Sen. Susan Collins (R-ME)
The New York Times channels Senate Republicans
to let us know: Thursday's use of the nuclear option "could usher in an era of rank partisan warfare beyond even what Americans have seen in the past five years." In translation, now that Republicans can't obstruct quite as much in one of their favored ways, they're going to find new ways to harm the function of the nation's government.
Republicans, wounded and eager to show they have not been stripped of all power, are far more likely to unify against the Democrats who humiliated them in such dramatic fashion.
These are people who were arguing there should be fewer judges on the nation's second most important court simply to prevent President Barack Obama from filling vacancies. Frankly, there's not that much more they can unify against Democrats. Oh, sure, occasionally a few Republicans helped break the filibuster on legislation and now they might refuse to do the part of their jobs that involves passing laws—Sen. Susan Collins is making noises about how the nasty partisanship involved in preventing Republicans from keeping the judiciary desperately understaffed might cause her to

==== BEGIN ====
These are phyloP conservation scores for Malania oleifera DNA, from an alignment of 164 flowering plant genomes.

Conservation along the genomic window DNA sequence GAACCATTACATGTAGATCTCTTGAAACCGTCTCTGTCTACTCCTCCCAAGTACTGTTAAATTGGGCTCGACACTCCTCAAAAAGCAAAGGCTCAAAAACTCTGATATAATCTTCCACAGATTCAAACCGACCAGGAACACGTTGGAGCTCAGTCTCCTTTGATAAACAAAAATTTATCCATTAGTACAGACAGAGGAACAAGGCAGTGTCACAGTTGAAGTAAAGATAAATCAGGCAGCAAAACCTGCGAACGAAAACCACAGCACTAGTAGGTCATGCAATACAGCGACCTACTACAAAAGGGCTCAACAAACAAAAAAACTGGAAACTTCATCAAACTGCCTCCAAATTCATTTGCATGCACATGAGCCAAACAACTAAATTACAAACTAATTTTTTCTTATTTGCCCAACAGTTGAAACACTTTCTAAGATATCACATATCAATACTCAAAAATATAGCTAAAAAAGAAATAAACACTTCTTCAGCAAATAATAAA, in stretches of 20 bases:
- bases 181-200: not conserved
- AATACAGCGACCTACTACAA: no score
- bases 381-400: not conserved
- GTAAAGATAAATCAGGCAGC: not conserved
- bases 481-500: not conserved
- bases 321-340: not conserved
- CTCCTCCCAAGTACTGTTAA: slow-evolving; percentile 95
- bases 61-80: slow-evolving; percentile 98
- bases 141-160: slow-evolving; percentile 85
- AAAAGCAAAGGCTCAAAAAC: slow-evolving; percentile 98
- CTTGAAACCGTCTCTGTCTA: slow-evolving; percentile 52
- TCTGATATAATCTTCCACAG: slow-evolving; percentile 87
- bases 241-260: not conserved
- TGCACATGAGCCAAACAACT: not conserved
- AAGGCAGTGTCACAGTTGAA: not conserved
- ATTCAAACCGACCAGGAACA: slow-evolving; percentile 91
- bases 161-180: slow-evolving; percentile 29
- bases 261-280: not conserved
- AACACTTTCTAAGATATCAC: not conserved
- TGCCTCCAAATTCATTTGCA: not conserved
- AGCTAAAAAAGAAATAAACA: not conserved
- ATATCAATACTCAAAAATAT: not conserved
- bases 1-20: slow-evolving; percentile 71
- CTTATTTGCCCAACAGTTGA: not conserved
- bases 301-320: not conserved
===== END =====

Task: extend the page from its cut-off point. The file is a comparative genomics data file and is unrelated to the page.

take her ball and go home
join in filibusters of things like the Violence Against Women Act.
That's the story: Republicans are committed to obstruction and to destruction of the government's function. One tool of obstruction has been taken from them, so they're going to wield the others with more fury—possibly even in cases where they think legislation like VAWA is necessary. But that's not about Democrats somehow ushering in a new age of partisanship. It's about Democrats forcing Republicans to shift tactics in the age of Republican extremism we're already living through.